06 September 2021
Commitments are not made to be broken: enforcing employee post-employment obligations and protecting confidential information
The employer/employee relationship is usually one where a lot of trust is given by the employer to the employee very quickly. The employer must, for example, entrust its confidential information, IP and goodwill to its employees. It does so to enable its business to function and to further its growth and best interests. But what do you do when that trust is broken, an employee breaches their employment contract and their overarching obligations to the business?
In this article we consider some of the practicalities and pitfalls in protecting the business after an employee departs.
Does your employment contract contain protections for the business?
In most employment contracts, an employer will seek to protect its confidential information and the goodwill that it has spent years or decades building. While the law may separately protect truly confidential information and an employer’s intellectual property, it is critical for the employment contract to contain an agreed restraint clause.
Restraint of trade clauses
While there is often a preconceived idea that restraint clauses are useless and difficult to enforce, a properly constructed restraint clause can be a very useful and powerful instrument for an employer, particularly if the clause is constructed well.
Restraint clauses should include:
details about the employee’s position
what risk the restraint clause is seeking to protect
information about the specific industry/business of the employer
specific detail about the area, duration and scope of the restraint.
The latter detail is critical. The restraint should identify, precisely what it is the employee cannot do, for a period of time post-employment, for example, is the employee restrained from being employed by a specific competitor for a period of time, or is the employee not to solicit and lure clients they dealt with during their employment away from the employer?
Employers should ensure that restraint clauses are not overly burdensome and restrictive. For example, restraining an employee from working anywhere else in Australia for a period of 10 years will be unreasonable and an unenforceable restraint. The restraint should be tailored based on the specific employment, the level of trust placed in the employee and the legitimate needs of the business to protect its confidential information and goodwill.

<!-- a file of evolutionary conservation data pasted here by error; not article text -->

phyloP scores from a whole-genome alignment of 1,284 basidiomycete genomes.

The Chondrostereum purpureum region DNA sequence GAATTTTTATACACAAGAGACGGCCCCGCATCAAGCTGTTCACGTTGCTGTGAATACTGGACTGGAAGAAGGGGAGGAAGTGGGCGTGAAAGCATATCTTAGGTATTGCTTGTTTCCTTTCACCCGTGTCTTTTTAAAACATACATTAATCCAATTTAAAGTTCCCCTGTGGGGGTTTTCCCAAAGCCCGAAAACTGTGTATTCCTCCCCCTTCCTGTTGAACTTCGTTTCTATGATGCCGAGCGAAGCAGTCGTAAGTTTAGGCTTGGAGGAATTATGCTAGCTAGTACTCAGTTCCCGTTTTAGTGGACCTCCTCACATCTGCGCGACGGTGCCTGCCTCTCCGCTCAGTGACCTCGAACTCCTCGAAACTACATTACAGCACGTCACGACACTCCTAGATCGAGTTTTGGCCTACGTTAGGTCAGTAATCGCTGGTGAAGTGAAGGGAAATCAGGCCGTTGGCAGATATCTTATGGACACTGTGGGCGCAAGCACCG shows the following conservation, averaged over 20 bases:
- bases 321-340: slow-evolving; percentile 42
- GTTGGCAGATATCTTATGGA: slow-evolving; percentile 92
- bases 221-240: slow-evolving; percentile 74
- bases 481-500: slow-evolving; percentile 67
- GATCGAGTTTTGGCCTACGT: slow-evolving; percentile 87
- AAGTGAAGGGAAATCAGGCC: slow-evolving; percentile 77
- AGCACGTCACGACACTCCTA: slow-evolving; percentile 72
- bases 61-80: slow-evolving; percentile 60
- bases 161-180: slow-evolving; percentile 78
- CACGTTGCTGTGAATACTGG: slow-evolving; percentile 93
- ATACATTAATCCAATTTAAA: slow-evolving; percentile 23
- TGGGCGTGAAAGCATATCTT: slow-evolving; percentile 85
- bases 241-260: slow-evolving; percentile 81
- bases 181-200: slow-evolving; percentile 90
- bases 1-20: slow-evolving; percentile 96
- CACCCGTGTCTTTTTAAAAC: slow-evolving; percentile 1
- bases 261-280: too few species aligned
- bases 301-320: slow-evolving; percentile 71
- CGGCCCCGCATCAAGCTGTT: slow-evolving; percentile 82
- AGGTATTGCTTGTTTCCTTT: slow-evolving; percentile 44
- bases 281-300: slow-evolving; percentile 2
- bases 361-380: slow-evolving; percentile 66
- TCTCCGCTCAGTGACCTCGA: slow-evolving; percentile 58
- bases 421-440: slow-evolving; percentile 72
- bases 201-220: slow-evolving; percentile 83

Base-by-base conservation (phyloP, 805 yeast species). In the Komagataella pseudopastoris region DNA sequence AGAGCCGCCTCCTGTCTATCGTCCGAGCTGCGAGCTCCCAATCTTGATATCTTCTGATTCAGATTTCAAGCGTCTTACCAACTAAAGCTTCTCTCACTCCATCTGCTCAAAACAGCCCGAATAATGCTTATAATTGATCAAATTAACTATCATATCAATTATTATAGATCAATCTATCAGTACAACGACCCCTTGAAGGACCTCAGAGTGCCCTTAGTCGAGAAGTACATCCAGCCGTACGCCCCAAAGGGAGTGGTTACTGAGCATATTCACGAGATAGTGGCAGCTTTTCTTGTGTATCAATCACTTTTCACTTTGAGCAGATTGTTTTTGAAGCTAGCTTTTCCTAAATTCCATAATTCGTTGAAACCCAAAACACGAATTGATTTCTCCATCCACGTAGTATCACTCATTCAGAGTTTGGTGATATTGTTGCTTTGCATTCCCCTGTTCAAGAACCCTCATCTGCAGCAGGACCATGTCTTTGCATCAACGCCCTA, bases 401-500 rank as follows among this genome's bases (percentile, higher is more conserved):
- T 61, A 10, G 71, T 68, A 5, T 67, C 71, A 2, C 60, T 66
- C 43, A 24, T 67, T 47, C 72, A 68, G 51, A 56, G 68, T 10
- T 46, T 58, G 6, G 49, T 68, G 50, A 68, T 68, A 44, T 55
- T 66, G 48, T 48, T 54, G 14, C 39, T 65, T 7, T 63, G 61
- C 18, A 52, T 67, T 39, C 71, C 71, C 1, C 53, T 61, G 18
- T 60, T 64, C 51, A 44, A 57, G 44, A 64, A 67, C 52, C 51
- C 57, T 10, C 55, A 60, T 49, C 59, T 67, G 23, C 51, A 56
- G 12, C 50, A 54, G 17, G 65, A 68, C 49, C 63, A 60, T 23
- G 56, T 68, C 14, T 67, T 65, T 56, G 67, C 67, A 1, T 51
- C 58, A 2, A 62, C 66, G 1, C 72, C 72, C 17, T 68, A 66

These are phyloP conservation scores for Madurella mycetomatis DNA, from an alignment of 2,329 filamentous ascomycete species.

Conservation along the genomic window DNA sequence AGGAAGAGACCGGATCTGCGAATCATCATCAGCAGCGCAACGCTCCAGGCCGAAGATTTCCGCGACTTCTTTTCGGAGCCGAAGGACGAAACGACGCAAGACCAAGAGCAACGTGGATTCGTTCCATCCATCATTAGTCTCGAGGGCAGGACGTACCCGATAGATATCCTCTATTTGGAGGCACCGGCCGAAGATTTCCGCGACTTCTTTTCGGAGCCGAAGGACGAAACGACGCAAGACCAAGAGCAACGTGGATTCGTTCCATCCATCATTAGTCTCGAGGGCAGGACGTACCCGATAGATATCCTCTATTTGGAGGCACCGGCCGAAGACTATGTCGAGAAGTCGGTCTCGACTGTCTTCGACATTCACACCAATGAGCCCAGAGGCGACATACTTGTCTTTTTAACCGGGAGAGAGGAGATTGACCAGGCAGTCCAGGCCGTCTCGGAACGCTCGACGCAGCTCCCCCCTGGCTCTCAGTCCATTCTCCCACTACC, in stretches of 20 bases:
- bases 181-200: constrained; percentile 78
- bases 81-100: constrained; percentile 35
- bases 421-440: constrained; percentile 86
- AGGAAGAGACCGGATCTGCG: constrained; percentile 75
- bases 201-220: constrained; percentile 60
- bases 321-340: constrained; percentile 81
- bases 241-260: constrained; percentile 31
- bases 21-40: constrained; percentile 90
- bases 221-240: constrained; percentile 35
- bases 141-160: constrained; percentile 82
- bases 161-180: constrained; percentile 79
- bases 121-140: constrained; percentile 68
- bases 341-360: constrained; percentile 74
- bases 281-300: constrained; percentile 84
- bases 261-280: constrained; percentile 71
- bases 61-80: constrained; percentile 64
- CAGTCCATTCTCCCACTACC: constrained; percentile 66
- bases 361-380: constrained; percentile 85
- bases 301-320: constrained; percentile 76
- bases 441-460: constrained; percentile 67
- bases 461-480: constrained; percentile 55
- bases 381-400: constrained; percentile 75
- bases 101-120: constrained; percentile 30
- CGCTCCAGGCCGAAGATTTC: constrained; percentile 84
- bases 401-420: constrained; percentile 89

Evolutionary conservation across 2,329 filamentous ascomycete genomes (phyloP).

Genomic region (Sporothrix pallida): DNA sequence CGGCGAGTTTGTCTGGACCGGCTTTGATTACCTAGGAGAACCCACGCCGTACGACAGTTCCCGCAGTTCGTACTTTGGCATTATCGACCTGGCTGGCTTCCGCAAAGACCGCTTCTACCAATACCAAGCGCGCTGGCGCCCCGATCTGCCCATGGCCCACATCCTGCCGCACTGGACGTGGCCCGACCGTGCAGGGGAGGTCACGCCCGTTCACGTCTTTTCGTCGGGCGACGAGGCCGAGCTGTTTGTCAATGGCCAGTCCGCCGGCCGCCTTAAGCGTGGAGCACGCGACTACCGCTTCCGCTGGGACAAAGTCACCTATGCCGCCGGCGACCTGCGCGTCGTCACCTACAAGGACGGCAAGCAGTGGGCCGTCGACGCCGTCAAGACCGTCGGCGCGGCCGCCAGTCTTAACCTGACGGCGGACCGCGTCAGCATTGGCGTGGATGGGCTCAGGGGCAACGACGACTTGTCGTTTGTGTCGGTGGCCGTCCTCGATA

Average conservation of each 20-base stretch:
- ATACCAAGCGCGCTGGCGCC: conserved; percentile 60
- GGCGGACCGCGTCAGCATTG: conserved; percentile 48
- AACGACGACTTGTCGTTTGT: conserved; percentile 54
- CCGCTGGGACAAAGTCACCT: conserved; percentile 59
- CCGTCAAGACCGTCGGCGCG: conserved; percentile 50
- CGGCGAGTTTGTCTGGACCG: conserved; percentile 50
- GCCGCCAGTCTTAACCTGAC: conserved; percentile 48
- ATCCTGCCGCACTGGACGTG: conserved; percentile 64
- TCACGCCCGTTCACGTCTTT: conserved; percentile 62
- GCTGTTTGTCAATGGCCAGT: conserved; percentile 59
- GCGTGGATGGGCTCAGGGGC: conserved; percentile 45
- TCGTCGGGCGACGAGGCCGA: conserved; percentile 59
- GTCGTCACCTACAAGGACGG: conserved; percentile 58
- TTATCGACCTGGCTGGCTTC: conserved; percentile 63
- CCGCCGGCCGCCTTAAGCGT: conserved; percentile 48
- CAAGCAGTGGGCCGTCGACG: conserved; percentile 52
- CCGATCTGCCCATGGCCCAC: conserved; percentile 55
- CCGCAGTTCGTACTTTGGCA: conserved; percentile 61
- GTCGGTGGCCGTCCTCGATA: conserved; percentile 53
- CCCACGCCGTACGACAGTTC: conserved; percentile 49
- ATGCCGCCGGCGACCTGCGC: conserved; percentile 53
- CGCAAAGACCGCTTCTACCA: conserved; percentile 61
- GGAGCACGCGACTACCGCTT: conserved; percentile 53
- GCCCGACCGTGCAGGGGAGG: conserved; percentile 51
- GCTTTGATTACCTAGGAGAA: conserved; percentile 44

Protection of an employer’s information and property
Intellectual property and confidentiality clauses are another common and useful mechanism to ensure that confidential and sensitive employer information is protected.
These clauses often define what documents and information are considered as confidential by the employer. Information that is confidential will include trade secrets, secret formulas and recipes, client and customer lists, pricing information, and any other information that is unique to the business and unknown to people outside of the business.
But not all information can be protected. Employers should be mindful that the information that they are seeking to protect must be considered as confidential rather than simply general knowledge (or know-how) acquired by an employee during the course of their employment or general and trivial information.
While these clauses are useful, employers must also ensure that they implement measures to limit any risk of sensitive information being shared with others outside the organisation. Employers should consider doing the following:
having formal policies in place detailing access and permitted use of company information
training for employees regarding expectations in respect of access and use of confidential and sensitive information
limiting access to certain information if it is confidential, including having appropriate security measures in place such as implementing an electronic document management system which controls access and log employee access to material
prior to an employee leaving an organisation, the employee should be reminded of their post-employment obligations.
Tips and hints